How to Deal if Youre Staying Sober During the Holidays

Remember that you don’t have to hit up every party. If the person you tell gives a reaction that isn’t understanding, “that’s probably not a person that you want to rely on,” says Dr. Feinblatt. She holds specializations in adults, seniors, and women over 50. If you already know that you are walking into a room with more triggers than the O.K. Here are a few of Mayer’s tips for celebrating sober. Mental health care is essential for providing comprehensive and ho…

  • The holidays are not a time to hold on to resentment.
  • People who are in recovery from alcohol addiction may be attempting to keep sober holidays for the first time.
  • Even if you’re not ready to go cold turkey on alcohol consumption—which is totally fine!
  • Al-Anon, for instance, offers meetings every hour on the hour over the phone on major holidays like Thanksgiving and Christmas.
  • These are suggestions each of us need to keep in mind because they really work.

You can find her sparkly journey on Instagram at @sobertopia. Remember, the disease of addiction is as powerful the day after a holiday as it is the day of and the day before. As we learn during addiction rehab and in the meeting rooms, recovery is a one-day-at-a-time endeavor, no matter the season. When you do find someone who supports you, lean on them.

Remember that it’s okay to say no to an event or gathering.

If everyone is gathering for the holiday, including your brother who drinks like a fish, plan on an overlap of just a day or two. If he arrives on Christmas Day and stays a week, you can arrive a couple of days before Christmas, help your hosts prepare, enjoy a quiet Christmas Eve, and leave the next day. That certainly extends to celebratory events, too. Just because something is a party doesn’t make it abnormal for someone to abstain from alcohol—in the same way that, again, it isn’t strange to abstain on any given day.

  • For those that have been in recovery from substance use disorder for a while, some of the greatest joy and inner freedom has come to you from staying clean and sober.
  • Every day that you can mark off your calendar as another sober success day is worth celebrating.
  • Unless you’re going on a specific sober trip (it’s a thing! See my last tip!), it’s likely that you’ll be the only non-drinker in the group.
  • You may run into old friends who are back in town, old friends from your using days, who will remind you of substance use.
  • Try to be prepared for whatever may come, even if that means your holiday bird burns in the oven or you have trouble putting down the money needed to fulfill your kids’ wish lists.

I’m the designated driver, the person who welds sharp knives with impunity, even the one who produces a yam casserole with perfectly golden marshmallows atop. I do not serve broken glass and enjoy every minute of every sober holiday event. My family has a legend we talk about from my non-sober holidays past.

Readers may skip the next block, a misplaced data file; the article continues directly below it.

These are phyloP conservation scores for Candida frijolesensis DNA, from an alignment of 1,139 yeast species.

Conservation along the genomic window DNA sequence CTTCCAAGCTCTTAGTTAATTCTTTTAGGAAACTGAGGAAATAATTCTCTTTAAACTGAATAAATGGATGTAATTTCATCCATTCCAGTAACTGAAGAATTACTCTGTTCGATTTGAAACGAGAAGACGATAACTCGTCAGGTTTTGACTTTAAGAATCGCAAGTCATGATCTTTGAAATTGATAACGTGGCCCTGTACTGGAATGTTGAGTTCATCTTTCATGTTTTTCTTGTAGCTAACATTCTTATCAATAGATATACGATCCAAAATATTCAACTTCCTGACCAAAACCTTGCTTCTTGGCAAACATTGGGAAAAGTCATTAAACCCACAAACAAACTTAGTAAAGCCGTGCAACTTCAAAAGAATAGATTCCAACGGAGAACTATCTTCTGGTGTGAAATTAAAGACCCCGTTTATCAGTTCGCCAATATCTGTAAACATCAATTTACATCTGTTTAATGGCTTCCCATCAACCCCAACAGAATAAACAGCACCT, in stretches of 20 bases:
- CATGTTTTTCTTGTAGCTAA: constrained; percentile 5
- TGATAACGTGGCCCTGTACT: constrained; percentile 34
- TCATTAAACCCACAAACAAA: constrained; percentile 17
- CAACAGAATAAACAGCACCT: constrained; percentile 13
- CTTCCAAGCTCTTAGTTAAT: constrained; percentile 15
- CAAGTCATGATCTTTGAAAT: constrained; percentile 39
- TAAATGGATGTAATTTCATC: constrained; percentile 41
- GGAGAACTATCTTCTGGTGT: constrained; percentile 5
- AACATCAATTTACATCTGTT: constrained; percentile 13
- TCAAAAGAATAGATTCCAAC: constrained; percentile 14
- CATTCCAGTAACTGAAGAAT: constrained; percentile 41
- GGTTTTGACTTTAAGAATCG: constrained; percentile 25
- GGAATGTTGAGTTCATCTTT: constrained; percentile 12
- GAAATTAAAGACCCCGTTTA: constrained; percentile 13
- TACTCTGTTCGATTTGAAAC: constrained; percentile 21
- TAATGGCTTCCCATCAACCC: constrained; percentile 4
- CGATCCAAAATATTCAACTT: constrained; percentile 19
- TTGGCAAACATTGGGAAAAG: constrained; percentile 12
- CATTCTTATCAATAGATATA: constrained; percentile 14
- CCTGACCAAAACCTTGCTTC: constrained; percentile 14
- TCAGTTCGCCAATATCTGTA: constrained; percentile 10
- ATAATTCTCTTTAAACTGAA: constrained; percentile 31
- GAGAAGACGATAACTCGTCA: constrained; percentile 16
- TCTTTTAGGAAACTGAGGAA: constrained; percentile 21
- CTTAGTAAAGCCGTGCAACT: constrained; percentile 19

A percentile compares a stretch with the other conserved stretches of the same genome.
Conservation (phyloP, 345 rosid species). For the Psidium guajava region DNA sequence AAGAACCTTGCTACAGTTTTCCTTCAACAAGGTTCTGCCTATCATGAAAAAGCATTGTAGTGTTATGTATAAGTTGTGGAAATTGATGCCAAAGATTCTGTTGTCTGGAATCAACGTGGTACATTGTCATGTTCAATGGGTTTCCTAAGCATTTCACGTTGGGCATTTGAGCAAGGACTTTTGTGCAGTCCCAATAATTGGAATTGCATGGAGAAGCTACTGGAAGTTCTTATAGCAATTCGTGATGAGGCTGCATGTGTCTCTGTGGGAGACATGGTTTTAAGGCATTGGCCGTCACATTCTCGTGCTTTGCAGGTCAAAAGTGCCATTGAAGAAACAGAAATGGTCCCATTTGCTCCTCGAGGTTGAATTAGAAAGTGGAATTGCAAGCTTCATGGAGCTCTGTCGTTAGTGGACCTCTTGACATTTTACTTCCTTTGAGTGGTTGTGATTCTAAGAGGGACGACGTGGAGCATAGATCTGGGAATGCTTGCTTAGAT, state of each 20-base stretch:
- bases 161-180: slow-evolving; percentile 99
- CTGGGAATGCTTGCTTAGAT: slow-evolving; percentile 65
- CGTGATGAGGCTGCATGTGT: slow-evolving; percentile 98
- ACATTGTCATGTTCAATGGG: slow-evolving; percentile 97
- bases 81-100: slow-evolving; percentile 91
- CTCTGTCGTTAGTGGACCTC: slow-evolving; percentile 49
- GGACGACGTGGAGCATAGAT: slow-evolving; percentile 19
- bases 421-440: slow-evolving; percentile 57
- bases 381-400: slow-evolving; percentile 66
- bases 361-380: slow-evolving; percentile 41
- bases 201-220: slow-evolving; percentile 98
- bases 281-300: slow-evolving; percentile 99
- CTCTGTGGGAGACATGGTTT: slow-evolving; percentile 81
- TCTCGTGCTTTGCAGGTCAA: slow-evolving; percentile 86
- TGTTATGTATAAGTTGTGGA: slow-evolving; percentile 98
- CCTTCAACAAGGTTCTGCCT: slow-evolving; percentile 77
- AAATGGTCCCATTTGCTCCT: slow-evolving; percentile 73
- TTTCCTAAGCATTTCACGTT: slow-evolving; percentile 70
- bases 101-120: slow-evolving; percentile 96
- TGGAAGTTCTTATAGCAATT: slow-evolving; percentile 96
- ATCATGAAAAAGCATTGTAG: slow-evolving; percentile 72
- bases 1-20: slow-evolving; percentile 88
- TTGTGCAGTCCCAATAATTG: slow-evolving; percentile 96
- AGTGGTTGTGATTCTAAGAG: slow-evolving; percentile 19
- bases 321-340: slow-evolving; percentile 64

Figure out what to do with your hands.

And, if you’ve built your world around alcohol, odds are your relationships and memories are tethered to the bottle. You may not even remember past Decembers without memories swirling in snow and liquor. The holiday season can be brutal—especially if you’re taking a break from booze or quitting for good. That’s because holiday parties and other festivities are often dripping in alcohol. Back in the day when I used, I would find myself on week-long binges between Christmas and New Year’s, simply because I had too much time on my hands.

Lastly, you need to talk to your loved ones about your sober holidays to make sure that they understand what you are experiencing. This step can be a very hard one if they don’t know you’re having a substance abuse problem. However, it is critical to be as honest with them as possible. Let them know that you are trying to stay away from substances this year and that you need their support. The holidays can be exhilarating, offering an opportunity to reconnect with people you haven’t seen in a long time.

Support for Me and My Family

If something comes up that makes you uncomfortable or proves to be too much of a temptation, that’s also a cue to head for the door. Leave knowing you were able to enjoy yourself and celebrate the holidays with friends – all while staying sober. Before you even put up the Christmas tree or string the lights, try to let go. And if something is standing in the way of your path to staying sober, get rid of it. Don’t let negative thoughts live in your head in the meantime. Clear your mind of the trouble and get ready, because you’re about to enjoy the holidays.

sober holidays

Have a plan of what to say if someone does offer you an alcoholic drink, and don’t be afraid to be assertive. Don’t worry about hurting other people’s feelings. No matter your faith, many sober holidays religious groups offer a variety of family-friendly events to participate in during the holiday season. It’s easy to drive through a light display or visit a live Nativity scene.

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